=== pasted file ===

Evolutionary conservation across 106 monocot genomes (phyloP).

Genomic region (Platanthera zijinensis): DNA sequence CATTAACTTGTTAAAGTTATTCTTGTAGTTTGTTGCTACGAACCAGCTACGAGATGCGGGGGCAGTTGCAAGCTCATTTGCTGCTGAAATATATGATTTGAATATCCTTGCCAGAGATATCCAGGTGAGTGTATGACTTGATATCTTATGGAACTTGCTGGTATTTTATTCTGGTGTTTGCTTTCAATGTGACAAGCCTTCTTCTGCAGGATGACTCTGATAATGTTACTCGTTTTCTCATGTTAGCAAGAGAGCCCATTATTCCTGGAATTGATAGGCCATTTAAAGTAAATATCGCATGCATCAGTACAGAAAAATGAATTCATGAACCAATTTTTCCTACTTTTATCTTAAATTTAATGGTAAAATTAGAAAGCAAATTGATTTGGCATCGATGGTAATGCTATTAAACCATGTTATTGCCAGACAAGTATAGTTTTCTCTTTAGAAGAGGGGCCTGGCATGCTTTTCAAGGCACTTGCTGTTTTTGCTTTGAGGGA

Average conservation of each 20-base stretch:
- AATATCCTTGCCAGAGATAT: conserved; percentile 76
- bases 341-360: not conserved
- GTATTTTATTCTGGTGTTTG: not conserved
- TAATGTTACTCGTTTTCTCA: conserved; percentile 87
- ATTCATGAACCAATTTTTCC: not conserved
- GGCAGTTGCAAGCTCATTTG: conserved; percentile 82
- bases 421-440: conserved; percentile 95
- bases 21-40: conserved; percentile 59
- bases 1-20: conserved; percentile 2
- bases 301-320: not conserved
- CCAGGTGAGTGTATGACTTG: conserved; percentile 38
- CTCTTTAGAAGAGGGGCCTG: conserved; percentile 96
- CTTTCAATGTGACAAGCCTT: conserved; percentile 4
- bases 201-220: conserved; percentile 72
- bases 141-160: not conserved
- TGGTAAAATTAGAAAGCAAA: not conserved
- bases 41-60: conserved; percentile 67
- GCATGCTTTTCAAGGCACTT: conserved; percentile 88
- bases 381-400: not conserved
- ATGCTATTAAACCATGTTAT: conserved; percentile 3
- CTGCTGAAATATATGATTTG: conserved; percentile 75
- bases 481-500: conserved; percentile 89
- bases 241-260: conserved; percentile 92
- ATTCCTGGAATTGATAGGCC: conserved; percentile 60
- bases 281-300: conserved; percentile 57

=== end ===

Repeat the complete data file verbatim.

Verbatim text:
Evolutionary conservation across 106 monocot genomes (phyloP).

Genomic region (Platanthera zijinensis): DNA sequence CATTAACTTGTTAAAGTTATTCTTGTAGTTTGTTGCTACGAACCAGCTACGAGATGCGGGGGCAGTTGCAAGCTCATTTGCTGCTGAAATATATGATTTGAATATCCTTGCCAGAGATATCCAGGTGAGTGTATGACTTGATATCTTATGGAACTTGCTGGTATTTTATTCTGGTGTTTGCTTTCAATGTGACAAGCCTTCTTCTGCAGGATGACTCTGATAATGTTACTCGTTTTCTCATGTTAGCAAGAGAGCCCATTATTCCTGGAATTGATAGGCCATTTAAAGTAAATATCGCATGCATCAGTACAGAAAAATGAATTCATGAACCAATTTTTCCTACTTTTATCTTAAATTTAATGGTAAAATTAGAAAGCAAATTGATTTGGCATCGATGGTAATGCTATTAAACCATGTTATTGCCAGACAAGTATAGTTTTCTCTTTAGAAGAGGGGCCTGGCATGCTTTTCAAGGCACTTGCTGTTTTTGCTTTGAGGGA

Average conservation of each 20-base stretch:
- AATATCCTTGCCAGAGATAT: conserved; percentile 76
- bases 341-360: not conserved
- GTATTTTATTCTGGTGTTTG: not conserved
- TAATGTTACTCGTTTTCTCA: conserved; percentile 87
- ATTCATGAACCAATTTTTCC: not conserved
- GGCAGTTGCAAGCTCATTTG: conserved; percentile 82
- bases 421-440: conserved; percentile 95
- bases 21-40: conserved; percentile 59
- bases 1-20: conserved; percentile 2
- bases 301-320: not conserved
- CCAGGTGAGTGTATGACTTG: conserved; percentile 38
- CTCTTTAGAAGAGGGGCCTG: conserved; percentile 96
- CTTTCAATGTGACAAGCCTT: conserved; percentile 4
- bases 201-220: conserved; percentile 72
- bases 141-160: not conserved
- TGGTAAAATTAGAAAGCAAA: not conserved
- bases 41-60: conserved; percentile 67
- GCATGCTTTTCAAGGCACTT: conserved; percentile 88
- bases 381-400: not conserved
- ATGCTATTAAACCATGTTAT: conserved; percentile 3
- CTGCTGAAATATATGATTTG: conserved; percentile 75
- bases 481-500: conserved; percentile 89
- bases 241-260: conserved; percentile 92
- ATTCCTGGAATTGATAGGCC: conserved; percentile 60
- bases 281-300: conserved; percentile 57